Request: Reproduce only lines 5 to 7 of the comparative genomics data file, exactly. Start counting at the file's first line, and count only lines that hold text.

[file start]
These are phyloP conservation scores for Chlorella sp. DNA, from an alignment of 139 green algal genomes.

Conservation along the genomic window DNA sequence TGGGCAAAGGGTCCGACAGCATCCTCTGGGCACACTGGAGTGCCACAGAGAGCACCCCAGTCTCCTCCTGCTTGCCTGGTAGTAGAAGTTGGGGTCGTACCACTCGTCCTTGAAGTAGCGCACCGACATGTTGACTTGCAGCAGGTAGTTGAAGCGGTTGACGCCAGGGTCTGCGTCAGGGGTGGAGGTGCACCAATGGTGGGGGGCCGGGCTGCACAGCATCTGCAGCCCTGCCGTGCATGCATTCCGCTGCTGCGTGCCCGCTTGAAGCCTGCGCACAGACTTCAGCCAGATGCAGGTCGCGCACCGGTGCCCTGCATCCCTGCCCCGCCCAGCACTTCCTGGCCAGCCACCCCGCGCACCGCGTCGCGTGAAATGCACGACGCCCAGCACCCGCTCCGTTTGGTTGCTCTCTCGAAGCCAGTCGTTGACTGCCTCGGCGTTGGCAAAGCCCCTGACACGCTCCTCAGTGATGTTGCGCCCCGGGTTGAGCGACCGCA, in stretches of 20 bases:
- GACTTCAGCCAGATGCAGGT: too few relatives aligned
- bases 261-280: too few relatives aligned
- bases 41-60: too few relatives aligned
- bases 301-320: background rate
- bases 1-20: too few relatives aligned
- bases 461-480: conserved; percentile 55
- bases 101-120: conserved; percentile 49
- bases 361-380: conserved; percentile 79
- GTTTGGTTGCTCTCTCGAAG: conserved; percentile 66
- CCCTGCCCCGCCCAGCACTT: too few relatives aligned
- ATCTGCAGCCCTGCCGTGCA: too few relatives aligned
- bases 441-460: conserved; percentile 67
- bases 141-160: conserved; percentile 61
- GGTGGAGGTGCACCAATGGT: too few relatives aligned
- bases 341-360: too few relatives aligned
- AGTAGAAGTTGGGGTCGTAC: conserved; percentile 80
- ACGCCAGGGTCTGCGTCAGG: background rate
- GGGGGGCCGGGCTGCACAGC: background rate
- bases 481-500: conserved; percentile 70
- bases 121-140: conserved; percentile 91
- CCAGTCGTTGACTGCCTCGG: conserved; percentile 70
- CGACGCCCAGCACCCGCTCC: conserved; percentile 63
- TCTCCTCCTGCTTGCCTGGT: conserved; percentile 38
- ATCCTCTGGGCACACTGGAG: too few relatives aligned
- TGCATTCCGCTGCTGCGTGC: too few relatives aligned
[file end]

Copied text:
- bases 41-60: too few relatives aligned
- bases 301-320: background rate
- bases 1-20: too few relatives aligned